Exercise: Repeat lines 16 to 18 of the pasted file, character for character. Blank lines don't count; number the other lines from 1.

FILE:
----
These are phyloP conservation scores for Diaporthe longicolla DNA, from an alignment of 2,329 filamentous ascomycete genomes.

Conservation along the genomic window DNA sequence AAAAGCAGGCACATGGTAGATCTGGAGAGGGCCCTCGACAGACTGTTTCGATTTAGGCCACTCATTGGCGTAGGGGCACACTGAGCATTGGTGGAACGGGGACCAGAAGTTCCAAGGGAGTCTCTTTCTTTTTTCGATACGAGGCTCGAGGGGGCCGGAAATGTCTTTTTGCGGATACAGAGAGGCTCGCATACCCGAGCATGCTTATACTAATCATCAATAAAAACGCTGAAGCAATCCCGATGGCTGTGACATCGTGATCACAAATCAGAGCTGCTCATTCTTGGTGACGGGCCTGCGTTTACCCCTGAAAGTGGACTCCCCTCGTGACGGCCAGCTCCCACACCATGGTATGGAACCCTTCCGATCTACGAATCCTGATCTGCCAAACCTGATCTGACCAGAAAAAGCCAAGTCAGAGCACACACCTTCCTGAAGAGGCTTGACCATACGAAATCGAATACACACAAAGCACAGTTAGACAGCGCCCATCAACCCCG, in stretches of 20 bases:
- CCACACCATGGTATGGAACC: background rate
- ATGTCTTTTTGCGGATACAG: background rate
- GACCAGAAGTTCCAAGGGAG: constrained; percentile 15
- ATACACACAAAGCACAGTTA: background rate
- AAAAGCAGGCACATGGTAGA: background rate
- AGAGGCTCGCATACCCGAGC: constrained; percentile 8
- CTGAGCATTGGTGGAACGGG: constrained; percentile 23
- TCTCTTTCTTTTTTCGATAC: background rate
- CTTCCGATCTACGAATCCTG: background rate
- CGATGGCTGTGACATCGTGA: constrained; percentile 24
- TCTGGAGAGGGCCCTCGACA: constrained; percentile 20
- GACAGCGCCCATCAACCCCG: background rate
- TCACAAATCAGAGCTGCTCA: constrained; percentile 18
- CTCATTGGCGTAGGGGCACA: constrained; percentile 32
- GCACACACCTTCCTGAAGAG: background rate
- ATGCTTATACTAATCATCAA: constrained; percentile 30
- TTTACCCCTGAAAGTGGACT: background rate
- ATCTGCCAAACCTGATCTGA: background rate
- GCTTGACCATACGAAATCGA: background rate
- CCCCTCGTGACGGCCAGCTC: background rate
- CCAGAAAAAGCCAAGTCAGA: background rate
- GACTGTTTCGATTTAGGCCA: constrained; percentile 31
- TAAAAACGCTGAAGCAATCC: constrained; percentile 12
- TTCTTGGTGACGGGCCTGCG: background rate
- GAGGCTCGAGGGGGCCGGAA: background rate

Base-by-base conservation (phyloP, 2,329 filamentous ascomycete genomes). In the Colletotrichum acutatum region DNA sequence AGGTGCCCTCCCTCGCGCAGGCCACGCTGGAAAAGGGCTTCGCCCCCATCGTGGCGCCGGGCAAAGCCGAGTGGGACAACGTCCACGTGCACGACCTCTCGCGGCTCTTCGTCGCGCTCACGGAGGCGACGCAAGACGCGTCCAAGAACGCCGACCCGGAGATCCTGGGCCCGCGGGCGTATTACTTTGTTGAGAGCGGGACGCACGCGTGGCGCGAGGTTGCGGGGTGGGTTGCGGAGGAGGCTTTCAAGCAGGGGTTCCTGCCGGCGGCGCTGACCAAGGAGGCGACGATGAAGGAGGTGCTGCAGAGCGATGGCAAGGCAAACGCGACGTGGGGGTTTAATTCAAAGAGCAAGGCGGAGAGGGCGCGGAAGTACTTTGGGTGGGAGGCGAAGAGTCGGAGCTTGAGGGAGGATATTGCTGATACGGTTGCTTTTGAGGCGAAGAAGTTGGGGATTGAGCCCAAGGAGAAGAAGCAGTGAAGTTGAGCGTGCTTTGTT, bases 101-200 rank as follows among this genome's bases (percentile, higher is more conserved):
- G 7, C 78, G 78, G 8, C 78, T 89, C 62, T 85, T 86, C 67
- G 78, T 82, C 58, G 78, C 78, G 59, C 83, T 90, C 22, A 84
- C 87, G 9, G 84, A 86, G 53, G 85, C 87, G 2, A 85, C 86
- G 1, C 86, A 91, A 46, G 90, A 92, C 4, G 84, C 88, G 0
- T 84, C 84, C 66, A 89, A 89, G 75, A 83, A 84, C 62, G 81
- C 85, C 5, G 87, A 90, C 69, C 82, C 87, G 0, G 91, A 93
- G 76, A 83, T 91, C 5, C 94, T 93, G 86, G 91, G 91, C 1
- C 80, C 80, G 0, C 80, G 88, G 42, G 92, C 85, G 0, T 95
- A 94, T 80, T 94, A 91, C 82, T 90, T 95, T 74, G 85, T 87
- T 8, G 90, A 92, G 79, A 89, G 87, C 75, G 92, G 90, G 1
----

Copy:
- CTCATTGGCGTAGGGGCACA: constrained; percentile 32
- GCACACACCTTCCTGAAGAG: background rate
- ATGCTTATACTAATCATCAA: constrained; percentile 30